The letter chastises the league for risking its "inclusive and apolitical" brand, expressing surprise that a pro sports league would take "public sides in such a highly polarized public debate." But I would reject the suggestion that the NFL, or any other sports league, is or ever has been apolitical. Putting aside the way leagues regularly engage in politics for their own direct benefit--antitrust, labor law, stadium funding. Leagues and teams regularly get involved in public issues--gay rights, women's rights, racial equality, war and the military. At least some of these are at least as contentious as ACA. In fact, as the letter acknowledges, the Boston Red Sox in 2007 participated in efforts to encourage enrollment in Massachusetts' program (which was the basic model for ACA). The reason for this being different, they argue, is that ACA passed on a party-line vote using "legislative gimmicks" and "ridiculed political favors." Stated differently, ACA passed through the ordinary legislative process, but the process worked to our disadvantage and produced a law we don't like. Thus, the law is illegitimate, so you, as an apolitical entity, should stay out of it.
There also is a hint of the paranoid. They express concern for "the Obama Administration's record of using the threat of policy retaliation to solicit support for its policies or to silence its critics" and helpfully tell the NFL to come to them if they are feeling threatened or coerced so the Senate GOP can protect them from the big, bad President. Of course, in emphasizing how unheard-of and wrong-headed the NFL's involvement would be , the letter could be read as its own threat designed to solicit support for the McConnell/Cornyn side in this debate. It actually is the classic bully trick--you better come to us for protection from that other guy who is threatening you.
Sunday, June 30, 2013
SSM ongoing in CaliforniaSo reports Lyle Denniston at SCOTUSBlog. On Friday, the Ninth Circuit lifted the stay on the district court injunction and California began performing same-sex marriages across the state (so far, I have heard no reports of recalcitrant county officials). Prop 8's proponents petitioned Justice Kennedy (the circuit justice for the Ninth Circuit) to reinstate the stay, arguing that because SCOTUS' mandate had not yet issued (that does not happen for 25 days, pursuant to SCOTUS rules), the Ninth Circuit still lacked jurisdiction over the case and thus could not lift the stay.
Lyle notes that Kennedy did not explain his decision. It might have been that the petitioners, lacking standing to appeal, also lacked standing to challenge what the Ninth Circuit did with the stay. It might have been that the Ninth Circuit retained jurisdiction over its own stay of the district court order, even if it no longer had jurisdiction to rule on the merits of the case.
Adoptive Couple v. Baby Girl (2 of 4): 3/256th Cherokee?
This case has been shadowed by concerns about Indian authenticity, equal protection, fatherhood and motherhood, dysfunctional child welfare systems, and “deserving” adoptive parents. The purpose of this series (part 1 is here), co-authored with Kim Pearson, a family law professor who writes about transracial adoption and non-normative families, is to clarify what the case did and didn’t do and to untangle the impact of some of these shadow concerns. While the Indian law analysis is largely mine and the family law analysis largely hers, the post is a product of our collective views. This post address race, tribal enrollment, and Indian authenticity.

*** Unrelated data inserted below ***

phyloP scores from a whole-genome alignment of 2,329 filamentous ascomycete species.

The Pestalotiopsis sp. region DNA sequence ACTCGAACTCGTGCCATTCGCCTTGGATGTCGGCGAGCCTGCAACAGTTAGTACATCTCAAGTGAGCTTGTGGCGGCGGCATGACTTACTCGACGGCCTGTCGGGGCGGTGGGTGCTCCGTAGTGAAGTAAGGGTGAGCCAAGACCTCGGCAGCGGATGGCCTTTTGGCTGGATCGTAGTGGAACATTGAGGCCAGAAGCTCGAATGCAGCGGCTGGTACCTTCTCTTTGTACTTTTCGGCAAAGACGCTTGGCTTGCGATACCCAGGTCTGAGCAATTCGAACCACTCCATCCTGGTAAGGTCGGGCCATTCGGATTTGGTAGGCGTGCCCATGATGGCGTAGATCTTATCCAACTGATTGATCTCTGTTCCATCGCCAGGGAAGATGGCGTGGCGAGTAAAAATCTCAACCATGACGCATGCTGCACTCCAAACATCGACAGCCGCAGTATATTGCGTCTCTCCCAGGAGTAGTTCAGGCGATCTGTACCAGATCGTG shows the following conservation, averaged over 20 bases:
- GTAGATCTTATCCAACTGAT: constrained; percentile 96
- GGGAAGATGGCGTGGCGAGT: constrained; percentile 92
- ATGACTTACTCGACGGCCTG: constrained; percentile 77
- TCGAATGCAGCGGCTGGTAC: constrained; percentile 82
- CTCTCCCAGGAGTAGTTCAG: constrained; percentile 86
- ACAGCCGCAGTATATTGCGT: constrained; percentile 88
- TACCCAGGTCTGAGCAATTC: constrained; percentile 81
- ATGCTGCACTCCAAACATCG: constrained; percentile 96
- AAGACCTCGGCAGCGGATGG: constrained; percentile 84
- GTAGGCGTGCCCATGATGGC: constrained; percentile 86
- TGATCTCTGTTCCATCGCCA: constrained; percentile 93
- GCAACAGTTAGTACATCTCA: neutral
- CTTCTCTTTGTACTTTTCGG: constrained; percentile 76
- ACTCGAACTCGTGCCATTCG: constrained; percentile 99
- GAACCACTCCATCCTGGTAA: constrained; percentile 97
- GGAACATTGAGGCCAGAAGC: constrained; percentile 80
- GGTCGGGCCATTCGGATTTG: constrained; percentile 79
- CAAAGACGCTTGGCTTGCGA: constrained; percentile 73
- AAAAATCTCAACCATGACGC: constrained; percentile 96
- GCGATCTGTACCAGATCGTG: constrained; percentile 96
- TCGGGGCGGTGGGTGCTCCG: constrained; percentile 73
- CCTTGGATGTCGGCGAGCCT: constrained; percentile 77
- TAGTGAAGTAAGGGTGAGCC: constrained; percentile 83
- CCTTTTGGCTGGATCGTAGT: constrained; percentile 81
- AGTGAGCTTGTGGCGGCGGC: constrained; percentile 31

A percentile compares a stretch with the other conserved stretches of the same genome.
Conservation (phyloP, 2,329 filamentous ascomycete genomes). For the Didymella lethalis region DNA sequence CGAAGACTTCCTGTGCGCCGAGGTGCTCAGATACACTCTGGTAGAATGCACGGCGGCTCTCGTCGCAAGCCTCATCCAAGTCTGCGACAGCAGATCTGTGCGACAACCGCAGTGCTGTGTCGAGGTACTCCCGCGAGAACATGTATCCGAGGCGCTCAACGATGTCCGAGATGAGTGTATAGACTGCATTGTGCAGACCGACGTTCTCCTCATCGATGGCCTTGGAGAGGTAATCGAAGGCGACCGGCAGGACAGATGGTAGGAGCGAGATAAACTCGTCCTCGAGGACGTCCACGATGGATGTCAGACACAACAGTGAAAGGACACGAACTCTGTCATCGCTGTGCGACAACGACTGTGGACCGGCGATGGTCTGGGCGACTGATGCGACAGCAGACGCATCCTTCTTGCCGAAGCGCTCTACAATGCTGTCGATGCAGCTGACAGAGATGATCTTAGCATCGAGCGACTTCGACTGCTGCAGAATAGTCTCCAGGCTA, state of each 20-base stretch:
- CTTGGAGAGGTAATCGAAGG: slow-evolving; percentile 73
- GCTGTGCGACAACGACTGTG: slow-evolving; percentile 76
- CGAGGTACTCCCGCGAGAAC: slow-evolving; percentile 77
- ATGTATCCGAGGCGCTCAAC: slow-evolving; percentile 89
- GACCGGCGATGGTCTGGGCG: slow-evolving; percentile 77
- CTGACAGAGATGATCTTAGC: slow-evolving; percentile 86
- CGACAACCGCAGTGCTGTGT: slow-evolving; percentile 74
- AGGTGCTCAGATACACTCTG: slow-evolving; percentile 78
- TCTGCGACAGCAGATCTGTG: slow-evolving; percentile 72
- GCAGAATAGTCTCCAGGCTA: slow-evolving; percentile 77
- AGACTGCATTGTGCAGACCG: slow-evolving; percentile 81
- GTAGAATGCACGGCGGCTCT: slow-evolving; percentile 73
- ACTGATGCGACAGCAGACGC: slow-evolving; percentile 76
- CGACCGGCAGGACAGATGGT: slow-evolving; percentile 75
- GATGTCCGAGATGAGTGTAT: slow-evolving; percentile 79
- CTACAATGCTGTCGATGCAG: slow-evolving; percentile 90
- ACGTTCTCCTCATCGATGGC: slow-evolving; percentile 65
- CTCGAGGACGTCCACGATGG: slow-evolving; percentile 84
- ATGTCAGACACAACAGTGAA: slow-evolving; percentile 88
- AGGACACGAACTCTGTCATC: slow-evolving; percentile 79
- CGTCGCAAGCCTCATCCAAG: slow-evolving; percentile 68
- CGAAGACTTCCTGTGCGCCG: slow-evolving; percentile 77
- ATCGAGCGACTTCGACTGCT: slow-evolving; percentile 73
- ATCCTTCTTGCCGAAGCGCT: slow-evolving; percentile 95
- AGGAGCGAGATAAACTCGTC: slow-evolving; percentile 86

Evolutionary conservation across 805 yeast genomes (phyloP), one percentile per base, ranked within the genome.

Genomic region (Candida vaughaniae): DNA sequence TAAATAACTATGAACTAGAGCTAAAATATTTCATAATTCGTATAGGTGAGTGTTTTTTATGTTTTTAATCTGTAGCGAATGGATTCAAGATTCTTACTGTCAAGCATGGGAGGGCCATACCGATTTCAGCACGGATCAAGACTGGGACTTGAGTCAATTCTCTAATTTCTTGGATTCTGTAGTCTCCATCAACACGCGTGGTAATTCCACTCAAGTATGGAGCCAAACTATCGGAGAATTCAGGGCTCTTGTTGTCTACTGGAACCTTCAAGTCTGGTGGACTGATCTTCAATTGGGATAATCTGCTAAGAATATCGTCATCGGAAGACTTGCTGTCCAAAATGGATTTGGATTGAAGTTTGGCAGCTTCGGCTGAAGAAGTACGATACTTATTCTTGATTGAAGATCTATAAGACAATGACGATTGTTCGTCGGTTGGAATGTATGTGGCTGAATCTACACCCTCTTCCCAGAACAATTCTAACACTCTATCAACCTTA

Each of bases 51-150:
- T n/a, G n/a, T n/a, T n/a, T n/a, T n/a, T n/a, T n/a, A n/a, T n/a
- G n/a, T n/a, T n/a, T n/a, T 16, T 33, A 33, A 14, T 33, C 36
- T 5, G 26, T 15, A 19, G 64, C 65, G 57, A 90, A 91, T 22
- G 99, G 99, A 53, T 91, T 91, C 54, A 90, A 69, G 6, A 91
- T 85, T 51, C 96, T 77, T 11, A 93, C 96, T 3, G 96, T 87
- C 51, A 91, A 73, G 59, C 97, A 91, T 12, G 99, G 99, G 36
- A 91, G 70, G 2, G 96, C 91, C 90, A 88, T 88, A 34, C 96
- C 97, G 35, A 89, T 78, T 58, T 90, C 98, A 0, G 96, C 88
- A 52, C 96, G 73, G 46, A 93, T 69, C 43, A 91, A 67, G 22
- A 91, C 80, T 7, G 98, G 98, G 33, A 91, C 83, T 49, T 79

Baby Veronica’s mother is “predominantly Hispanic” and her father has only a small fraction of Cherokee ancestry. Legally, his fraction of ancestry doesn’t matter; only his tribal enrollment does. But the very first sentence of Justice Alito’s opinion describes Veronica as “1.2% (3/256) Cherokee,” underscoring the anxiety about race that has pervaded the case. The father has only a distant Cherokee ancestor - isn’t he more white than Indian? Sure, he is enrolled in the tribe, but how can “one drop of blood . . . trigger all these extraordinary rights?” (asked Justice Roberts during the argument). Why should the child’s ties to her Cherokee heritage be privileged over her Hispanic heritage, especially if she is fractionally more Hispanic than Cherokee? It is these racial anxieties, rather than the law itself, that seem to drive the majority opinion as well as the media coverage of the case. As Will Baude points out, neither the majority nor the concurrence has much in the way of express discussion of equal protection concerns. But the briefs, the oral arguments, and the references to fractional ancestry that peppered the majority opinion suggest these kinds of questions lurked just below the surface.
The short answer is that Indianness, especially in the form of formal enrollment in a tribe, is a political classification, not just a designation of race, heritage, or culture. I have written elsewhere about how to make sense of the “racial v. political” dichotomy that that seems to trouble many people about Indian law. In my view, it makes no sense to claim that Indianness has nothing at all to do with race and racism, but it is equally a mistake to suggest that the specter of race renders it less of a political status in the sense that the term is used to denote a particular legal history in which the federal government has treated Indian tribes as separate nations and has assumed unique powers to legislate with respect to tribes and indigenous people. (Bethany Berger and Sarah Krakoff have also written about this interplay.) Indian tribes have a different relationship with the federal government than any other group, a relationship based largely on treaties and recognition of nationhood. That is why Veronica’s Cherokee-ness matters in a way that her Hispanic-ness does not.